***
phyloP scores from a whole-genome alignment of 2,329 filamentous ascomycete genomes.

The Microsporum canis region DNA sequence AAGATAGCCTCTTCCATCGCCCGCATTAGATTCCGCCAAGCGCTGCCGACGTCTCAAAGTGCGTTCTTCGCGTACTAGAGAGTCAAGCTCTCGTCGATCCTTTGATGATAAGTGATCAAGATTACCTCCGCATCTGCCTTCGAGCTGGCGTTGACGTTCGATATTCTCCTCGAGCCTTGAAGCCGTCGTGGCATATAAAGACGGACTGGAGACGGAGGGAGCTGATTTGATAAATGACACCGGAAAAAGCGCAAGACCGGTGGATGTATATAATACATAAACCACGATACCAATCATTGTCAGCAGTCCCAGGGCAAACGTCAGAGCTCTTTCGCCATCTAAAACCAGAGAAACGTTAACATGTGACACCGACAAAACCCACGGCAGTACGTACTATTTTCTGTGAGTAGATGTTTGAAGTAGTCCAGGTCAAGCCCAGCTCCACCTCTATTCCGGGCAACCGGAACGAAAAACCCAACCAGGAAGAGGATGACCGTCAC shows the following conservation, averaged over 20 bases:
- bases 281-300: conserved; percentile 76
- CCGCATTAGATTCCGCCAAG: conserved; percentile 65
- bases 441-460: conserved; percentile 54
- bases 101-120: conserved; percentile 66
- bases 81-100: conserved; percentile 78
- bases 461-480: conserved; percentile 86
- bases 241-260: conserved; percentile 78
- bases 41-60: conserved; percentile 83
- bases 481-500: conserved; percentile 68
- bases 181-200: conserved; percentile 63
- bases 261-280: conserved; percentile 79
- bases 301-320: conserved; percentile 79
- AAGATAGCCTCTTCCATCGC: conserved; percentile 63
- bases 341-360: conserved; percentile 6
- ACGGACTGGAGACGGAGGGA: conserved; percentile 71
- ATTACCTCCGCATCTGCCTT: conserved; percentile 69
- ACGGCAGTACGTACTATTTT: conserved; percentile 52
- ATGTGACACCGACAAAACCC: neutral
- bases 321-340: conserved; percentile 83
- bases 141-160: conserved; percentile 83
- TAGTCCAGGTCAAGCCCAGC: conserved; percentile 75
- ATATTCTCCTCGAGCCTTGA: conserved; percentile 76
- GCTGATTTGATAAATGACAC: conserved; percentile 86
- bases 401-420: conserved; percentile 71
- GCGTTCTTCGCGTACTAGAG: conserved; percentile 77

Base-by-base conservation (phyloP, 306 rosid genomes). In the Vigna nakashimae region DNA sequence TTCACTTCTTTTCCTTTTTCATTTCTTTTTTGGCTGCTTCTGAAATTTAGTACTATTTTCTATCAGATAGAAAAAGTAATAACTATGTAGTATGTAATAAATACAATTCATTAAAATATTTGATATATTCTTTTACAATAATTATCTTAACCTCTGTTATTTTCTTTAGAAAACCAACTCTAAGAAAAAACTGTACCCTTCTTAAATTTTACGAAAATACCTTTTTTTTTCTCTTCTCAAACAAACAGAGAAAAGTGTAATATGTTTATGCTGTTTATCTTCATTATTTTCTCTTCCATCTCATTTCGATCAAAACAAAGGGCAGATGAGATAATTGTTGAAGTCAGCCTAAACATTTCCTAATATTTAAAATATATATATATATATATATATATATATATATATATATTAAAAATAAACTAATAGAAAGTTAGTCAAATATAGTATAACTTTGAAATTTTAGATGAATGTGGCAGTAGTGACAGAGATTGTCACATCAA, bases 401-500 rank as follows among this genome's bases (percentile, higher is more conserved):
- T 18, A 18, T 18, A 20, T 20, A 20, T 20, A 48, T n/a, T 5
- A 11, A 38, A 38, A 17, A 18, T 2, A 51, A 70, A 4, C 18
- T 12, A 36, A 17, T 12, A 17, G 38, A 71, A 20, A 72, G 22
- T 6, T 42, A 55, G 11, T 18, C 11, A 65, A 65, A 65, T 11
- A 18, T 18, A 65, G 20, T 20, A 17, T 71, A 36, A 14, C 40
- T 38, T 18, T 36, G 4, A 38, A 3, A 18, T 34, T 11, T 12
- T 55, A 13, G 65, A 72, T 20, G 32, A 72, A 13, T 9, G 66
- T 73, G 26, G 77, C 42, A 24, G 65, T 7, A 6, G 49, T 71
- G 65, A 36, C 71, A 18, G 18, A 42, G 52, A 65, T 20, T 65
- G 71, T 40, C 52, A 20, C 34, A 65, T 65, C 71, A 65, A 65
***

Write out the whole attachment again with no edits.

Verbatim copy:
phyloP scores from a whole-genome alignment of 2,329 filamentous ascomycete genomes.

The Microsporum canis region DNA sequence AAGATAGCCTCTTCCATCGCCCGCATTAGATTCCGCCAAGCGCTGCCGACGTCTCAAAGTGCGTTCTTCGCGTACTAGAGAGTCAAGCTCTCGTCGATCCTTTGATGATAAGTGATCAAGATTACCTCCGCATCTGCCTTCGAGCTGGCGTTGACGTTCGATATTCTCCTCGAGCCTTGAAGCCGTCGTGGCATATAAAGACGGACTGGAGACGGAGGGAGCTGATTTGATAAATGACACCGGAAAAAGCGCAAGACCGGTGGATGTATATAATACATAAACCACGATACCAATCATTGTCAGCAGTCCCAGGGCAAACGTCAGAGCTCTTTCGCCATCTAAAACCAGAGAAACGTTAACATGTGACACCGACAAAACCCACGGCAGTACGTACTATTTTCTGTGAGTAGATGTTTGAAGTAGTCCAGGTCAAGCCCAGCTCCACCTCTATTCCGGGCAACCGGAACGAAAAACCCAACCAGGAAGAGGATGACCGTCAC shows the following conservation, averaged over 20 bases:
- bases 281-300: conserved; percentile 76
- CCGCATTAGATTCCGCCAAG: conserved; percentile 65
- bases 441-460: conserved; percentile 54
- bases 101-120: conserved; percentile 66
- bases 81-100: conserved; percentile 78
- bases 461-480: conserved; percentile 86
- bases 241-260: conserved; percentile 78
- bases 41-60: conserved; percentile 83
- bases 481-500: conserved; percentile 68
- bases 181-200: conserved; percentile 63
- bases 261-280: conserved; percentile 79
- bases 301-320: conserved; percentile 79
- AAGATAGCCTCTTCCATCGC: conserved; percentile 63
- bases 341-360: conserved; percentile 6
- ACGGACTGGAGACGGAGGGA: conserved; percentile 71
- ATTACCTCCGCATCTGCCTT: conserved; percentile 69
- ACGGCAGTACGTACTATTTT: conserved; percentile 52
- ATGTGACACCGACAAAACCC: neutral
- bases 321-340: conserved; percentile 83
- bases 141-160: conserved; percentile 83
- TAGTCCAGGTCAAGCCCAGC: conserved; percentile 75
- ATATTCTCCTCGAGCCTTGA: conserved; percentile 76
- GCTGATTTGATAAATGACAC: conserved; percentile 86
- bases 401-420: conserved; percentile 71
- GCGTTCTTCGCGTACTAGAG: conserved; percentile 77

Base-by-base conservation (phyloP, 306 rosid genomes). In the Vigna nakashimae region DNA sequence TTCACTTCTTTTCCTTTTTCATTTCTTTTTTGGCTGCTTCTGAAATTTAGTACTATTTTCTATCAGATAGAAAAAGTAATAACTATGTAGTATGTAATAAATACAATTCATTAAAATATTTGATATATTCTTTTACAATAATTATCTTAACCTCTGTTATTTTCTTTAGAAAACCAACTCTAAGAAAAAACTGTACCCTTCTTAAATTTTACGAAAATACCTTTTTTTTTCTCTTCTCAAACAAACAGAGAAAAGTGTAATATGTTTATGCTGTTTATCTTCATTATTTTCTCTTCCATCTCATTTCGATCAAAACAAAGGGCAGATGAGATAATTGTTGAAGTCAGCCTAAACATTTCCTAATATTTAAAATATATATATATATATATATATATATATATATATATATTAAAAATAAACTAATAGAAAGTTAGTCAAATATAGTATAACTTTGAAATTTTAGATGAATGTGGCAGTAGTGACAGAGATTGTCACATCAA, bases 401-500 rank as follows among this genome's bases (percentile, higher is more conserved):
- T 18, A 18, T 18, A 20, T 20, A 20, T 20, A 48, T n/a, T 5
- A 11, A 38, A 38, A 17, A 18, T 2, A 51, A 70, A 4, C 18
- T 12, A 36, A 17, T 12, A 17, G 38, A 71, A 20, A 72, G 22
- T 6, T 42, A 55, G 11, T 18, C 11, A 65, A 65, A 65, T 11
- A 18, T 18, A 65, G 20, T 20, A 17, T 71, A 36, A 14, C 40
- T 38, T 18, T 36, G 4, A 38, A 3, A 18, T 34, T 11, T 12
- T 55, A 13, G 65, A 72, T 20, G 32, A 72, A 13, T 9, G 66
- T 73, G 26, G 77, C 42, A 24, G 65, T 7, A 6, G 49, T 71
- G 65, A 36, C 71, A 18, G 18, A 42, G 52, A 65, T 20, T 65
- G 71, T 40, C 52, A 20, C 34, A 65, T 65, C 71, A 65, A 65